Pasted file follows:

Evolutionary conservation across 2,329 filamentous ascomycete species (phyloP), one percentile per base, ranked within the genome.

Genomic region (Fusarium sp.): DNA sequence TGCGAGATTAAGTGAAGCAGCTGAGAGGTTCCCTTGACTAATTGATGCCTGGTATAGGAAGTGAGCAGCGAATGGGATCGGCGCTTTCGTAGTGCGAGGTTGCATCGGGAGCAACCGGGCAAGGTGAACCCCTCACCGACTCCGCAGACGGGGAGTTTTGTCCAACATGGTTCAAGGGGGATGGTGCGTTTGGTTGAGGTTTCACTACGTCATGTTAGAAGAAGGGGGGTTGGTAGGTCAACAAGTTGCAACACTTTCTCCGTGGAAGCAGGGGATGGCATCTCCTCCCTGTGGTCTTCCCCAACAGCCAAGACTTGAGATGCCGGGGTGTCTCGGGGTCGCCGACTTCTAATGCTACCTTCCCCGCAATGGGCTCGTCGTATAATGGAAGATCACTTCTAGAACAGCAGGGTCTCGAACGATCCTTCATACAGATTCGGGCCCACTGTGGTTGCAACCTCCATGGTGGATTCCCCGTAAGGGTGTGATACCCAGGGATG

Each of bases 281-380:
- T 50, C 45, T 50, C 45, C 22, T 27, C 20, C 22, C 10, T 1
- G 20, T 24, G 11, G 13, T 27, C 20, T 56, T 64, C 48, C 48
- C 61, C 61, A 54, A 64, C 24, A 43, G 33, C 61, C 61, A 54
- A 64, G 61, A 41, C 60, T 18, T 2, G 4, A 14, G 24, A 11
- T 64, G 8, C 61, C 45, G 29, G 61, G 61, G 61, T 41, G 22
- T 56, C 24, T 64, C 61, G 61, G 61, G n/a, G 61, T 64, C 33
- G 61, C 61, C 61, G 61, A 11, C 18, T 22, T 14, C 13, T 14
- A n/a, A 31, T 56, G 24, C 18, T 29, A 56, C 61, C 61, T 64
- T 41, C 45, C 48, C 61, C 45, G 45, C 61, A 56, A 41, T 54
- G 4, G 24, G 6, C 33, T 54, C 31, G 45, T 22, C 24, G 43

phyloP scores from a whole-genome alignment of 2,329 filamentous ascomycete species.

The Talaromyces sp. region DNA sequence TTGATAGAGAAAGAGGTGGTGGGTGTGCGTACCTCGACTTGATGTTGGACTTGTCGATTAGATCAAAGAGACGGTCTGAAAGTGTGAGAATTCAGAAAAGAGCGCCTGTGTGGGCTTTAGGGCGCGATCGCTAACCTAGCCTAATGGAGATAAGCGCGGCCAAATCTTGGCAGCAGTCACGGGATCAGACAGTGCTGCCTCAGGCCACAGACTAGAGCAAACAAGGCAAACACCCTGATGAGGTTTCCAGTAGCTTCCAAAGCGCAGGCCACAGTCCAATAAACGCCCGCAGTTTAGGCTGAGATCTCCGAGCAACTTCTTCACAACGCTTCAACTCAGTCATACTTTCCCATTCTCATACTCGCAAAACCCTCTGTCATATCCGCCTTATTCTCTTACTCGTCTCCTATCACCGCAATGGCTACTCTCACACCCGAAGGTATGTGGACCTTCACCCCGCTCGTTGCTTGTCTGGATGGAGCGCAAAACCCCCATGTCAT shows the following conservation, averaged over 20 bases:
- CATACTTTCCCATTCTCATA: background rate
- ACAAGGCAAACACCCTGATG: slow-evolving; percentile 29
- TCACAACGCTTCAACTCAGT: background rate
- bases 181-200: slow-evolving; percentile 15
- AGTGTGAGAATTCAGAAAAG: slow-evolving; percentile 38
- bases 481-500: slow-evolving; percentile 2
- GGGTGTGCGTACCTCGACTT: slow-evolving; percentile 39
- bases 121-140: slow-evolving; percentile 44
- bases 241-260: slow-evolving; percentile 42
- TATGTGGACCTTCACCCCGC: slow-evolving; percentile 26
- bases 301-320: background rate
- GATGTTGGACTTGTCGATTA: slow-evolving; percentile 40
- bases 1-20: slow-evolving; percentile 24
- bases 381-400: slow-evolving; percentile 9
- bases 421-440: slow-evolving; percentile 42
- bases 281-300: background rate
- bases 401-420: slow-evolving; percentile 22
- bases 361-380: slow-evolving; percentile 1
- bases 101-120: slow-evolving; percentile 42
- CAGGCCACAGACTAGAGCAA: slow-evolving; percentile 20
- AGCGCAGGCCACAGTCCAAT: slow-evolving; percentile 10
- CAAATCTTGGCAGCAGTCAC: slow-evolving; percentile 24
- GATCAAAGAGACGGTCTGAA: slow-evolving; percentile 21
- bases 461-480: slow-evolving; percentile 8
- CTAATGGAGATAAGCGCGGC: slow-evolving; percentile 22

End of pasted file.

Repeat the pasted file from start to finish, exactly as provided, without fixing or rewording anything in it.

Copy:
Evolutionary conservation across 2,329 filamentous ascomycete species (phyloP), one percentile per base, ranked within the genome.

Genomic region (Fusarium sp.): DNA sequence TGCGAGATTAAGTGAAGCAGCTGAGAGGTTCCCTTGACTAATTGATGCCTGGTATAGGAAGTGAGCAGCGAATGGGATCGGCGCTTTCGTAGTGCGAGGTTGCATCGGGAGCAACCGGGCAAGGTGAACCCCTCACCGACTCCGCAGACGGGGAGTTTTGTCCAACATGGTTCAAGGGGGATGGTGCGTTTGGTTGAGGTTTCACTACGTCATGTTAGAAGAAGGGGGGTTGGTAGGTCAACAAGTTGCAACACTTTCTCCGTGGAAGCAGGGGATGGCATCTCCTCCCTGTGGTCTTCCCCAACAGCCAAGACTTGAGATGCCGGGGTGTCTCGGGGTCGCCGACTTCTAATGCTACCTTCCCCGCAATGGGCTCGTCGTATAATGGAAGATCACTTCTAGAACAGCAGGGTCTCGAACGATCCTTCATACAGATTCGGGCCCACTGTGGTTGCAACCTCCATGGTGGATTCCCCGTAAGGGTGTGATACCCAGGGATG

Each of bases 281-380:
- T 50, C 45, T 50, C 45, C 22, T 27, C 20, C 22, C 10, T 1
- G 20, T 24, G 11, G 13, T 27, C 20, T 56, T 64, C 48, C 48
- C 61, C 61, A 54, A 64, C 24, A 43, G 33, C 61, C 61, A 54
- A 64, G 61, A 41, C 60, T 18, T 2, G 4, A 14, G 24, A 11
- T 64, G 8, C 61, C 45, G 29, G 61, G 61, G 61, T 41, G 22
- T 56, C 24, T 64, C 61, G 61, G 61, G n/a, G 61, T 64, C 33
- G 61, C 61, C 61, G 61, A 11, C 18, T 22, T 14, C 13, T 14
- A n/a, A 31, T 56, G 24, C 18, T 29, A 56, C 61, C 61, T 64
- T 41, C 45, C 48, C 61, C 45, G 45, C 61, A 56, A 41, T 54
- G 4, G 24, G 6, C 33, T 54, C 31, G 45, T 22, C 24, G 43

phyloP scores from a whole-genome alignment of 2,329 filamentous ascomycete species.

The Talaromyces sp. region DNA sequence TTGATAGAGAAAGAGGTGGTGGGTGTGCGTACCTCGACTTGATGTTGGACTTGTCGATTAGATCAAAGAGACGGTCTGAAAGTGTGAGAATTCAGAAAAGAGCGCCTGTGTGGGCTTTAGGGCGCGATCGCTAACCTAGCCTAATGGAGATAAGCGCGGCCAAATCTTGGCAGCAGTCACGGGATCAGACAGTGCTGCCTCAGGCCACAGACTAGAGCAAACAAGGCAAACACCCTGATGAGGTTTCCAGTAGCTTCCAAAGCGCAGGCCACAGTCCAATAAACGCCCGCAGTTTAGGCTGAGATCTCCGAGCAACTTCTTCACAACGCTTCAACTCAGTCATACTTTCCCATTCTCATACTCGCAAAACCCTCTGTCATATCCGCCTTATTCTCTTACTCGTCTCCTATCACCGCAATGGCTACTCTCACACCCGAAGGTATGTGGACCTTCACCCCGCTCGTTGCTTGTCTGGATGGAGCGCAAAACCCCCATGTCAT shows the following conservation, averaged over 20 bases:
- CATACTTTCCCATTCTCATA: background rate
- ACAAGGCAAACACCCTGATG: slow-evolving; percentile 29
- TCACAACGCTTCAACTCAGT: background rate
- bases 181-200: slow-evolving; percentile 15
- AGTGTGAGAATTCAGAAAAG: slow-evolving; percentile 38
- bases 481-500: slow-evolving; percentile 2
- GGGTGTGCGTACCTCGACTT: slow-evolving; percentile 39
- bases 121-140: slow-evolving; percentile 44
- bases 241-260: slow-evolving; percentile 42
- TATGTGGACCTTCACCCCGC: slow-evolving; percentile 26
- bases 301-320: background rate
- GATGTTGGACTTGTCGATTA: slow-evolving; percentile 40
- bases 1-20: slow-evolving; percentile 24
- bases 381-400: slow-evolving; percentile 9
- bases 421-440: slow-evolving; percentile 42
- bases 281-300: background rate
- bases 401-420: slow-evolving; percentile 22
- bases 361-380: slow-evolving; percentile 1
- bases 101-120: slow-evolving; percentile 42
- CAGGCCACAGACTAGAGCAA: slow-evolving; percentile 20
- AGCGCAGGCCACAGTCCAAT: slow-evolving; percentile 10
- CAAATCTTGGCAGCAGTCAC: slow-evolving; percentile 24
- GATCAAAGAGACGGTCTGAA: slow-evolving; percentile 21
- bases 461-480: slow-evolving; percentile 8
- CTAATGGAGATAAGCGCGGC: slow-evolving; percentile 22